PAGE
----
South Warwickshire NHS Foundation Trust News
The Occupational Therapy team at Central England Rehabilitation Unit (CERU) have introduced a gardening group for patients suffering from acquired brain injuries.
As part of the recent redevelopment work at CERU, the garden areas have been developed to provide a therapeutic area for patients. The gardening group was established to form part of their therapy. Once a week the group get together to do various gardening activities, which offer emotional, cognitive, physical and spiritual benefits to patients.
Since the sessions began patients have planted a large bed with spring bulbs and small raised beds with winter pansies, helped organise the shed and in the summer the group planted and harvested herbs and tomatoes. As well as being an enjoyable activity, the sessions also contribute to CERU’s goal focussed rehabilitation. Individual goals are identified by patients and therapists to meet the occupational needs of the patient. Some of the goals which patients have achieved are; identifying the correct tools to use, patients offering assistance to other patients and increasing their standing tolerance, balance and endurance.
Susie Fenton, Occupational Therapist at CERU said: “It has been a pleasure to be out in the garden with patients. Using gardening activities to help develop their skills has proved very beneficial and all of the patients that have taken part in the sessions have really enjoyed them. I am pleased that at CERU we can offer patients a relaxing and therapeutic outside environment for these sorts of activities. I look forward to planning more sessions for the gardening group in the future.”
CERU offers exceptional standards of care to patients with acquired brain injuries and was accredited as one of the top ten units specialising in Neuro-rehabilitation in 2012. The development work will secure the unit’s future as a national centre of excellence and help meet the high demands for their services by increasing the unit’s capacity to 42 beds.
Photo caption: Peter Crane, CERU patient, enjoying the gardening group
South Warwickshire NHS Foundation Trust (SWFT) is providing a new Breastfeeding Support service for all mothers in Bedworth, Nuneaton and North Warwickshire, based at Stockingford Childrens Centre in Nuneaton.
The service will offers support to all local breastfeeding mums, which will include initial telephone support and home visits. To provide the best service for local mums SWFT’s Breastfeeding Support Workers are working closely with George Eliot’s Community Midwives and local health visiting service. This partnership working is crucial for providing the extra support mum’s might need, particularly during the period where mother’s can often discontinue breastfeeding, which is typically during the early days after the baby’s birth.
The public health consequences of mothers not being supported to breastfeed in the early post natal period are immense for mothers and babies. Breastfed babies are at reduced risk of developing ear, chest, gastrointestinal, urinary tract infections, diabetes, obesity and coronary heart disease in later life. Mothers are at reduced risk of developing osteoporosis, breast and ovarian cancers.
This collaborative working is typical of the two NHS trusts, and demonstrates how working together can provide the best possible care to patients’ and service users.
Mary MacDonald, Specialist Health Visitor - Infant Feeding at SWFT said: “I am delighted that this new service is available and that we are able to offer mums the extra support they need. Working alongside the Community Midwives and Health Visitors is vital to the success of the service and will enable mothers and families to receive really good consistent care.”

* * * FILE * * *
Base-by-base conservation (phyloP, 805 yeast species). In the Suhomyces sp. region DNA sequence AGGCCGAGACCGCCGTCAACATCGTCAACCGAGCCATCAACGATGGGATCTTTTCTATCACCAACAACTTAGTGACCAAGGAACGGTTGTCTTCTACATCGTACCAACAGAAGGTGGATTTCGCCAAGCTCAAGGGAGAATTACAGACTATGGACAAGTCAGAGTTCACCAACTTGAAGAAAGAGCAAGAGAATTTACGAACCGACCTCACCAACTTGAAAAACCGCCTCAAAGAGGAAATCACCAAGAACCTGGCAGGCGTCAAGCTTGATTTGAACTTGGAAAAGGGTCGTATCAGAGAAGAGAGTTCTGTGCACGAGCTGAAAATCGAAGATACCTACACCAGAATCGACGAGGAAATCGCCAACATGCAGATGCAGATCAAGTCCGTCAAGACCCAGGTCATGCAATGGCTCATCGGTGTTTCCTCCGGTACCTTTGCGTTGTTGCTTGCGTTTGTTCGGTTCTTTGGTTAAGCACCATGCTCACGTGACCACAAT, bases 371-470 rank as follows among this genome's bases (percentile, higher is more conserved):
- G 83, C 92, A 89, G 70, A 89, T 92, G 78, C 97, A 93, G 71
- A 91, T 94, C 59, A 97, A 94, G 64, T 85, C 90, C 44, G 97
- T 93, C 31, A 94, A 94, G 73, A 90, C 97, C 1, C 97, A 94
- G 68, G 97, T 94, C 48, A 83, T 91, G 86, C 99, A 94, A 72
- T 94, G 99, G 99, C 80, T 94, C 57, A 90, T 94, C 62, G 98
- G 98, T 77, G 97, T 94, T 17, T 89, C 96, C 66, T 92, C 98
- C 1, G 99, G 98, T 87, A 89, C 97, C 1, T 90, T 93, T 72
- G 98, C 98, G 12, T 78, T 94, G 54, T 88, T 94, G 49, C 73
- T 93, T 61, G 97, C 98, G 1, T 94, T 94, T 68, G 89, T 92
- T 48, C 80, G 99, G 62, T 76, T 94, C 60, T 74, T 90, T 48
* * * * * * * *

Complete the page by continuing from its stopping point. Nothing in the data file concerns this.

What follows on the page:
Karen Shorthose, Specialist Midwife – Infant Feeding & Maternal Obesity at George Eliot Hospital said: “I am so glad that the need for a breastfeeding support service has been recognised, as it will really benefit local mums. Working with SWFT’s Breastfeeding Support Workers is great for sharing best practice across our organisations and for ensuring our patients have access to the services they need.”
A new website has been launched to showcase the services available at the Central England Rehabilitation Unit (CERU) which is based at Leamington Spa Hospital (ceru.swft.nhs.uk/)
The website offers patients, relatives and carers access to all of the information they might need on the unit, including the opportunity to learn more about the specialist teams at CERU. It also provides details of the facilities, including the outdoor spaces and social areas, as well as information on the unique sensory tool used to assess patient responsiveness (STAR Assessment Tool).
It is also useful for relatives visiting the unit, offering up-to-date contact details, information on the facilities available for them and travel guidance.
CERU offers exceptional standards of care to patients with acquired brain injuries and was accredited as one of the top ten units specialising in Neuro-rehabilitation in 2012. The new Unit has doubled in capacity from 21 to 42 beds and offers enhanced facilities that will assist in providing patients with a comfortable environment to recover in.
Kate O’Driscoll has spent a lot of time visiting CERU over the past 12 months after her son Michael was severely injured in a road traffic accident. Michael was admitted in August 2013 and was one of the first patients at CERU to be referred on the Major Trauma Pathway. Michael is now at home with his family following implementation of a supportive care package.
Kate O’Driscoll, said: “CERU is a fantastic facility. I am very grateful to all the staff, for the support they gave me and our family. This support has enabled us to provide long term care for Michael at home.
“Before Michael was admitted to CERU, I knew very little about neuro-rehabilitation and what to expect, so having a comprehensive website giving you all the information in one place really helps.”
Sue Bleasdale, General Manager at CERU said: “We are thrilled to launch the new website. We hope that the site benefits families in the future who are looking for information on these specialist services.”
Photo caption: Michael O’Driscoll a patient at CERU